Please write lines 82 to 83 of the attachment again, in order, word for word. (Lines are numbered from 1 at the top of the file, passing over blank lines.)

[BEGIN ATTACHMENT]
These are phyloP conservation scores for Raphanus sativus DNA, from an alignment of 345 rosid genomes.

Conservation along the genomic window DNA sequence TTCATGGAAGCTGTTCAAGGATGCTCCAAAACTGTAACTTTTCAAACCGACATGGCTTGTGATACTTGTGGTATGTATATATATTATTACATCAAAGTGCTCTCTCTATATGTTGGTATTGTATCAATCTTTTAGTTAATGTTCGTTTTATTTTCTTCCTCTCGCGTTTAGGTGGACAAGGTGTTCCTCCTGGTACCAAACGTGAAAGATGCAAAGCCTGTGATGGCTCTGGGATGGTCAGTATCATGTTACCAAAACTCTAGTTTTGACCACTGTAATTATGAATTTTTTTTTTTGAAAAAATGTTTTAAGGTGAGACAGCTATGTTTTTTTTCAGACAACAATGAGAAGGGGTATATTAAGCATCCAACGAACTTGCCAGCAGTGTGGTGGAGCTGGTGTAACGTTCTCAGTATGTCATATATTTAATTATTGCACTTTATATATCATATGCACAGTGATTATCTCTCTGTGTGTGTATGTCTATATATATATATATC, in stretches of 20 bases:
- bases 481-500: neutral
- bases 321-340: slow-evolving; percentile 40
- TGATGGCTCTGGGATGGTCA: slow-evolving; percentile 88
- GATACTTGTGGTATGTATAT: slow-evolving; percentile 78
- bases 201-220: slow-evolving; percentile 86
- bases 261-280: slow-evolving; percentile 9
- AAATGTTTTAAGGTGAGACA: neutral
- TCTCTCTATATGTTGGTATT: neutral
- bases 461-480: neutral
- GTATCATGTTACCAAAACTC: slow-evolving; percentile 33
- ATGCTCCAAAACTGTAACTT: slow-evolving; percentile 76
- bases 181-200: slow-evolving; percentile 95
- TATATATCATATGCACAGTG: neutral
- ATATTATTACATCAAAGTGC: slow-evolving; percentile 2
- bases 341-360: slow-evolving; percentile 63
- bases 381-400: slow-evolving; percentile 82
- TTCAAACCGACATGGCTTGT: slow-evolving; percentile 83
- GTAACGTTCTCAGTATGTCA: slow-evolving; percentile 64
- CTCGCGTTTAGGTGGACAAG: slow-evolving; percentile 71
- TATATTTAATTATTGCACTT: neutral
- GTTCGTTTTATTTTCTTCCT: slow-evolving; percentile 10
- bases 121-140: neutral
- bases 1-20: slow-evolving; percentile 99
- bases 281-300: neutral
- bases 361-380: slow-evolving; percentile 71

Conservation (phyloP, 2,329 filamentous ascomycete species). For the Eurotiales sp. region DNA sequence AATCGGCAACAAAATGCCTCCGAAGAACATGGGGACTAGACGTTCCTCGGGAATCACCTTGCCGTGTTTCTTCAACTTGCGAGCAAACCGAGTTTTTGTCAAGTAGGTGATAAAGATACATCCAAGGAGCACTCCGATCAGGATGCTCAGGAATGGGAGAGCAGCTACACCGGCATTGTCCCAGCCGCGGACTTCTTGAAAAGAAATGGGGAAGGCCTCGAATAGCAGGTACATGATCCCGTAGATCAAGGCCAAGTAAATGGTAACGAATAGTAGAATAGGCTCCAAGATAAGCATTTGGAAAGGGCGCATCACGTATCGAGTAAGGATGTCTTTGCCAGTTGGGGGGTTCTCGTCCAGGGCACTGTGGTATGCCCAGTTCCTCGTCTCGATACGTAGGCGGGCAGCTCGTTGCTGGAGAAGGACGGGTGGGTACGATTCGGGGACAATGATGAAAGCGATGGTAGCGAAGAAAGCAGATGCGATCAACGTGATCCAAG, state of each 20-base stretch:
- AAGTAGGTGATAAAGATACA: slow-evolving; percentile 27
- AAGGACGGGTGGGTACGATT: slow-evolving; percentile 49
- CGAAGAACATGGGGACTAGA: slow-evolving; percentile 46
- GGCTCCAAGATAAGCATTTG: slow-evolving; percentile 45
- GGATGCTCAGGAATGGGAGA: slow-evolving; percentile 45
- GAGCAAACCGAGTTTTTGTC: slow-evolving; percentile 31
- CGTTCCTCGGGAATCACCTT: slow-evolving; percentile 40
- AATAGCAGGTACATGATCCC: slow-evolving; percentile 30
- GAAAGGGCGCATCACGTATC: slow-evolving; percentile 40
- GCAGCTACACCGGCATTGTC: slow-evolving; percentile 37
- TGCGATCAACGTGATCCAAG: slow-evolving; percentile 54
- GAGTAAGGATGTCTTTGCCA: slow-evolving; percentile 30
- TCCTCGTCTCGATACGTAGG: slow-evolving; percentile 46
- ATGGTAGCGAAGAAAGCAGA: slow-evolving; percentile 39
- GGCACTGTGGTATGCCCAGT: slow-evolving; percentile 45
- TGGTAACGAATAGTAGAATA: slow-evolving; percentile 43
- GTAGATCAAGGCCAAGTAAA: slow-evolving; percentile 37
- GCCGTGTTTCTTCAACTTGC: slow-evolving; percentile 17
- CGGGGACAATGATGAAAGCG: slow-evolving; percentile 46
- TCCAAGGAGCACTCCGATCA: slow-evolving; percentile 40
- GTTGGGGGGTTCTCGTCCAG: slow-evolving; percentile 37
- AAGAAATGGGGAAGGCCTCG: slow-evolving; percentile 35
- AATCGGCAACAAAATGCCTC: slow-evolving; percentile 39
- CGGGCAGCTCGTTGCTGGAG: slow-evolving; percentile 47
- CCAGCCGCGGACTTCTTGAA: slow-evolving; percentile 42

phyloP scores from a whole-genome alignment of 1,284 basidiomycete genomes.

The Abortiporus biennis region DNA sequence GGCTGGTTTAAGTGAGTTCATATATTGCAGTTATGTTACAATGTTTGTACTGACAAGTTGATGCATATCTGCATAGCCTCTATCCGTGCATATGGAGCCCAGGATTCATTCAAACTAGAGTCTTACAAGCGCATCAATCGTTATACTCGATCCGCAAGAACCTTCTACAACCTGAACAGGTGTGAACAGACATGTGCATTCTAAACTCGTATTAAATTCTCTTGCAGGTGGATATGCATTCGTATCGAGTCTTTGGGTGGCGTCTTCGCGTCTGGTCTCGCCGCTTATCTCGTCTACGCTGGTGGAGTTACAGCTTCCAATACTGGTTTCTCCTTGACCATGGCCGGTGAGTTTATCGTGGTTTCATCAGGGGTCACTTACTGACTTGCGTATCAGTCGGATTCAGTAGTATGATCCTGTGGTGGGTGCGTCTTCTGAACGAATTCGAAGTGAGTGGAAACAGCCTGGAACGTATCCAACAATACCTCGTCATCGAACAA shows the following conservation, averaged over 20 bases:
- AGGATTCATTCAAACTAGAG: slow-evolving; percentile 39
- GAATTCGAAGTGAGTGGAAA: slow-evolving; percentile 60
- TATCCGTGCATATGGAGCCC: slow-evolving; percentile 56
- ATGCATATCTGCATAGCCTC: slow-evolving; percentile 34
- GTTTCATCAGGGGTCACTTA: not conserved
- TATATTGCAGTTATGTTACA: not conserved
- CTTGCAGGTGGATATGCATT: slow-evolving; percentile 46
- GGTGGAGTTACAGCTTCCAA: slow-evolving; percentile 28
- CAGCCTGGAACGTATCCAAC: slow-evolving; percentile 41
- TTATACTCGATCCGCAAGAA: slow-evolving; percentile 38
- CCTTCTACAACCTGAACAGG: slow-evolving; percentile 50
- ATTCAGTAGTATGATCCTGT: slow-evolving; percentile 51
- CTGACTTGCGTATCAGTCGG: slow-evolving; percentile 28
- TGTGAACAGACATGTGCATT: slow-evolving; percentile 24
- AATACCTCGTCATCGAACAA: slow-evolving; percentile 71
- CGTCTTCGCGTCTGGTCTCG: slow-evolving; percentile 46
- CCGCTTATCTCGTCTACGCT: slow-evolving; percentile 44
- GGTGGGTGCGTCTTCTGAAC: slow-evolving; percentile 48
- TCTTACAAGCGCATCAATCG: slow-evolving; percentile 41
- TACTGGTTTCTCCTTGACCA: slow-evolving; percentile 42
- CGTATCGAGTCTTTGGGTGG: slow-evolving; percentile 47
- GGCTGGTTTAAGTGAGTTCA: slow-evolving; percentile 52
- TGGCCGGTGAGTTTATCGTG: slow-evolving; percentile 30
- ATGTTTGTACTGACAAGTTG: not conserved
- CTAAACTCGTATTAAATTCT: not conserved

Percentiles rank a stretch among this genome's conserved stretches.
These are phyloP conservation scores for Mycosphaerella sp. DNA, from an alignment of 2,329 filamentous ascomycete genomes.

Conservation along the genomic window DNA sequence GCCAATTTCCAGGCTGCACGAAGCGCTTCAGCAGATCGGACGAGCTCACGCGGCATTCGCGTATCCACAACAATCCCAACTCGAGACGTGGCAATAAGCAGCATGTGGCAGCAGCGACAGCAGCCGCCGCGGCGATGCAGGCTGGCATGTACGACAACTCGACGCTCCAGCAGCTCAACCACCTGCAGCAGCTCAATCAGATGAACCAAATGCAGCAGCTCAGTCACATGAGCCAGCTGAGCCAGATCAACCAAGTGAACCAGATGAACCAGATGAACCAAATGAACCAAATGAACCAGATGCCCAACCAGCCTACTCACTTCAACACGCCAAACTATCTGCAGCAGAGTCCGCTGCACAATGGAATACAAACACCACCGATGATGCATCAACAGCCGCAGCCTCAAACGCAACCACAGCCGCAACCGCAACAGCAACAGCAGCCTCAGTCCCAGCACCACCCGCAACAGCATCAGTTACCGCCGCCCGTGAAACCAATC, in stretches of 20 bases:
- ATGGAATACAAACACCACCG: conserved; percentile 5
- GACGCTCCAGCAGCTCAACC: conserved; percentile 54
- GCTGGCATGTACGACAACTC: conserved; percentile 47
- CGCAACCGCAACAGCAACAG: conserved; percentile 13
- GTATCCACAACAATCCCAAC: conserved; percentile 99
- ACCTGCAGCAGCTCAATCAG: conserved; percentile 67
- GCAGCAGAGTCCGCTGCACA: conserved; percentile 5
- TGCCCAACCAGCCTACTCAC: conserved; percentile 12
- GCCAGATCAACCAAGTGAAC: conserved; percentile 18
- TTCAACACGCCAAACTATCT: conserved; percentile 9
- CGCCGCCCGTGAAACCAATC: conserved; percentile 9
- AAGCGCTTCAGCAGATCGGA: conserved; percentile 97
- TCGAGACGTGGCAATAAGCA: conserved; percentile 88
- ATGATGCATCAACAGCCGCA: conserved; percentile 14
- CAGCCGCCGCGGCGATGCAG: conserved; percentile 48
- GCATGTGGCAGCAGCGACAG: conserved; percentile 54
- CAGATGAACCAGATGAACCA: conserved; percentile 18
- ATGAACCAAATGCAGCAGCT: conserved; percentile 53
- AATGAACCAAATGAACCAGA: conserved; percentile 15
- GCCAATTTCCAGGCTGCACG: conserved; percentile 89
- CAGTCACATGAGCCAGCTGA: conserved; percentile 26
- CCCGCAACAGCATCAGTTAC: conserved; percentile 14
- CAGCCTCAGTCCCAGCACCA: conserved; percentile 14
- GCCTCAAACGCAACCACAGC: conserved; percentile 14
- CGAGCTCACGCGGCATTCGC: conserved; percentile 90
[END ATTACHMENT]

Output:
These are phyloP conservation scores for Mycosphaerella sp. DNA, from an alignment of 2,329 filamentous ascomycete genomes.

Conservation along the genomic window DNA sequence GCCAATTTCCAGGCTGCACGAAGCGCTTCAGCAGATCGGACGAGCTCACGCGGCATTCGCGTATCCACAACAATCCCAACTCGAGACGTGGCAATAAGCAGCATGTGGCAGCAGCGACAGCAGCCGCCGCGGCGATGCAGGCTGGCATGTACGACAACTCGACGCTCCAGCAGCTCAACCACCTGCAGCAGCTCAATCAGATGAACCAAATGCAGCAGCTCAGTCACATGAGCCAGCTGAGCCAGATCAACCAAGTGAACCAGATGAACCAGATGAACCAAATGAACCAAATGAACCAGATGCCCAACCAGCCTACTCACTTCAACACGCCAAACTATCTGCAGCAGAGTCCGCTGCACAATGGAATACAAACACCACCGATGATGCATCAACAGCCGCAGCCTCAAACGCAACCACAGCCGCAACCGCAACAGCAACAGCAGCCTCAGTCCCAGCACCACCCGCAACAGCATCAGTTACCGCCGCCCGTGAAACCAATC, in stretches of 20 bases: